The point of sponsorship in Darts

Richard North throwing a dart at a dartboard

By Joshua Stewart, Owen Huggins, James Regan, Ethan Moss-Wills

Money is the stumbling block to talented darts players breaking into the full-time big time.

As the World Darts Grand Prix starts to heat up in Leicester, with the likes of Michael van Gerwen and Peter Wright at the oche, a lot less money and attention has found the semi-professional game that continues in the background.

Despite playing a similar style, the sponsorship fees differ vastly between the two levels of the game. The experienced professionals earn 5 figures on average whereas the young up and comers trying to find a way to the professional game struggle to reach £5000.

Former Professional Darts Corporation player Richard “Richie” North has taken some time out of the game to be closer with his family, but the Englishman is now looking to re-join the tour cards despite the financial barricades that face newcomers and returning players alike.

Richard has been lucky enough to have found sponsors to help back his return, but others who also harbour a desire to make it to the big leagues aren’t always as lucky. “I know a lot of talented dart players who still have full-time jobs to fund their careers.”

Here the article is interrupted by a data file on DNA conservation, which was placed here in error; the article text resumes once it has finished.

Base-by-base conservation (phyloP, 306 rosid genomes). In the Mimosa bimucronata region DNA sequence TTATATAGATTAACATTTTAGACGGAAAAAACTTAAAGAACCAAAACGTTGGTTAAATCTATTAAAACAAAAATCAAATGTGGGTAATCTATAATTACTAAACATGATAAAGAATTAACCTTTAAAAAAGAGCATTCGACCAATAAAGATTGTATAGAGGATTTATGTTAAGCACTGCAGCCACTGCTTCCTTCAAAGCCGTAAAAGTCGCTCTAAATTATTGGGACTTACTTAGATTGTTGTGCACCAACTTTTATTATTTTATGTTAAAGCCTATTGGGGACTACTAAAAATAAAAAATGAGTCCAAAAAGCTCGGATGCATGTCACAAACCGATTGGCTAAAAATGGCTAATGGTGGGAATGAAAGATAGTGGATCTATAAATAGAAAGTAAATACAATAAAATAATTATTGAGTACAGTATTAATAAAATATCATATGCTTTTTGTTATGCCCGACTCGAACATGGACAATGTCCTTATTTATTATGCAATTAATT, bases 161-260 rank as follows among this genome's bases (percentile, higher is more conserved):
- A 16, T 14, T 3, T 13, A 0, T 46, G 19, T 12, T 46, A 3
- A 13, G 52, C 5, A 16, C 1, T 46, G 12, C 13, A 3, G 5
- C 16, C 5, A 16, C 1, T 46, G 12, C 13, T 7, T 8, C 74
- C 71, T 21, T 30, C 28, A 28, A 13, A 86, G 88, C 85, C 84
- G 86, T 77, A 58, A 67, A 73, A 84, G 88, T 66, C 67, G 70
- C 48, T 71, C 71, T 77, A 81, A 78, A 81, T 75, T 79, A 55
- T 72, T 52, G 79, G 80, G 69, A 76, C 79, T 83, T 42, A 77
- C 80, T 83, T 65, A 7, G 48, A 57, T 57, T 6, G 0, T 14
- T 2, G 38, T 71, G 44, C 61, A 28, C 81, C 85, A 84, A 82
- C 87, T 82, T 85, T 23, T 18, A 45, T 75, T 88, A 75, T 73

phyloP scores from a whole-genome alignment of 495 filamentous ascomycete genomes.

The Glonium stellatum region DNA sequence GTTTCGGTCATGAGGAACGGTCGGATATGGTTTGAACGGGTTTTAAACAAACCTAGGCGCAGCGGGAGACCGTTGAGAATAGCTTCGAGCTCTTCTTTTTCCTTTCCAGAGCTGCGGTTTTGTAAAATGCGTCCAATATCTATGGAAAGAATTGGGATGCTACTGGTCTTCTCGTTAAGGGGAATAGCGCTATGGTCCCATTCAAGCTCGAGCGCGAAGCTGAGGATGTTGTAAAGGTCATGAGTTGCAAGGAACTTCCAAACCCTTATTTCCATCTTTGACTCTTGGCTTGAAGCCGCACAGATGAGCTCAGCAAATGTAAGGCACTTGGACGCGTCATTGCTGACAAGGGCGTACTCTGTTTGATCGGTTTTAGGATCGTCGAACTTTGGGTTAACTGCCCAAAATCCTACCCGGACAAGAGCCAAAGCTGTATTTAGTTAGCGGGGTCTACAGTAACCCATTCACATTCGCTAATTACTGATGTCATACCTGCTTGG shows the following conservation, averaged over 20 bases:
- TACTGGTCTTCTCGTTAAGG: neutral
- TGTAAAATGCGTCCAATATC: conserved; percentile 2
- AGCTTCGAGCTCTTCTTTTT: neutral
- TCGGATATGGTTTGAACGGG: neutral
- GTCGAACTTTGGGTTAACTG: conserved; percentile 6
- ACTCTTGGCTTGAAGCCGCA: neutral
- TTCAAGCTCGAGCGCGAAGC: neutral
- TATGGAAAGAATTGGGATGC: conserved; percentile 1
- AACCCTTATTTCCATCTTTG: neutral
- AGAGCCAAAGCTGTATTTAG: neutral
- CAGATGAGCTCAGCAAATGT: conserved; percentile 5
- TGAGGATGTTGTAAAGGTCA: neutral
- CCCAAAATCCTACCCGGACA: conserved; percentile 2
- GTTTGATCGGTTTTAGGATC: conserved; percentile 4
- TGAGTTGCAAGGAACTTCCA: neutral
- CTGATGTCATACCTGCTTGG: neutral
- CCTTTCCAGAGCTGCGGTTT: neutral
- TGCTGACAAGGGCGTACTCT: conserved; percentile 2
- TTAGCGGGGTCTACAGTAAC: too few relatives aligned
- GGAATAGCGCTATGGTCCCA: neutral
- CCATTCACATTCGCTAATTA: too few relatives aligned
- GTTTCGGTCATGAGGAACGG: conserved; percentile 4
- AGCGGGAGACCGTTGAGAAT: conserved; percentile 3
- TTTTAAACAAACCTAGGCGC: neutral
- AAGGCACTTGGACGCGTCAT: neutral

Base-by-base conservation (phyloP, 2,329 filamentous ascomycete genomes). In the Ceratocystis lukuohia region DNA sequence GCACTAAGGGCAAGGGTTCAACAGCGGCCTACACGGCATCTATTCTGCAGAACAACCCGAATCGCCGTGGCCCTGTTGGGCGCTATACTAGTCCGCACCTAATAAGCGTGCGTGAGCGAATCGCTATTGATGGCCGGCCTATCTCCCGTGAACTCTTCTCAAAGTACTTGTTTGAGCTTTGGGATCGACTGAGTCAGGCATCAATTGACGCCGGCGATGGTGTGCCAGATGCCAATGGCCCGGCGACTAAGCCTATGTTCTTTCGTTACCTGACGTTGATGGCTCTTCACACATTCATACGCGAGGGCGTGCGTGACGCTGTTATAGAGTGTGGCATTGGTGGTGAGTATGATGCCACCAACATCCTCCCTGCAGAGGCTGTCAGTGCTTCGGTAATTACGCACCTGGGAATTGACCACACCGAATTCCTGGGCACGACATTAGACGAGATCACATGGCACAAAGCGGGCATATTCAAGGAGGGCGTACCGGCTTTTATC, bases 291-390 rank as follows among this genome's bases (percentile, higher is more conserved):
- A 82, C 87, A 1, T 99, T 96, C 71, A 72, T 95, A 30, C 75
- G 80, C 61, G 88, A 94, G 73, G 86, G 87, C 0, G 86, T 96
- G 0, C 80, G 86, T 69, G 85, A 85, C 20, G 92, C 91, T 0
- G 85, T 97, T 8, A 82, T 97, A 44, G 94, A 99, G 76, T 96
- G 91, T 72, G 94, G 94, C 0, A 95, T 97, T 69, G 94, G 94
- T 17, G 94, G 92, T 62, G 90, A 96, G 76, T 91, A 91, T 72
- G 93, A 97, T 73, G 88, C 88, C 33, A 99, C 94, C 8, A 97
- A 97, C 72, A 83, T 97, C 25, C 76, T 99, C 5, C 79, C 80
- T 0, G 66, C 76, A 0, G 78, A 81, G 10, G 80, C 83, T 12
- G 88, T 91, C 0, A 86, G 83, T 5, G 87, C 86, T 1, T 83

Jarred Cole is another player on the fringes of the professional game but he too has to rely on sponsors to ensure that he can continue competing and fight for his place in the upper echelons of the sport.

The sponsorship fees that enable him to compete are also dependent on the fact that his performances continue to improve. A dip in form would result in a dip in sponsorship income and his dreams of making the major competitions would fall further from his grasp.

“It does add pressure to you because you always have to win to pay the bills at the end of the day.“

With such a big discrepancy in sponsorship, it remains to be seen whether it will reward those who perform well, or keep deserving players on the fringes of the Palace.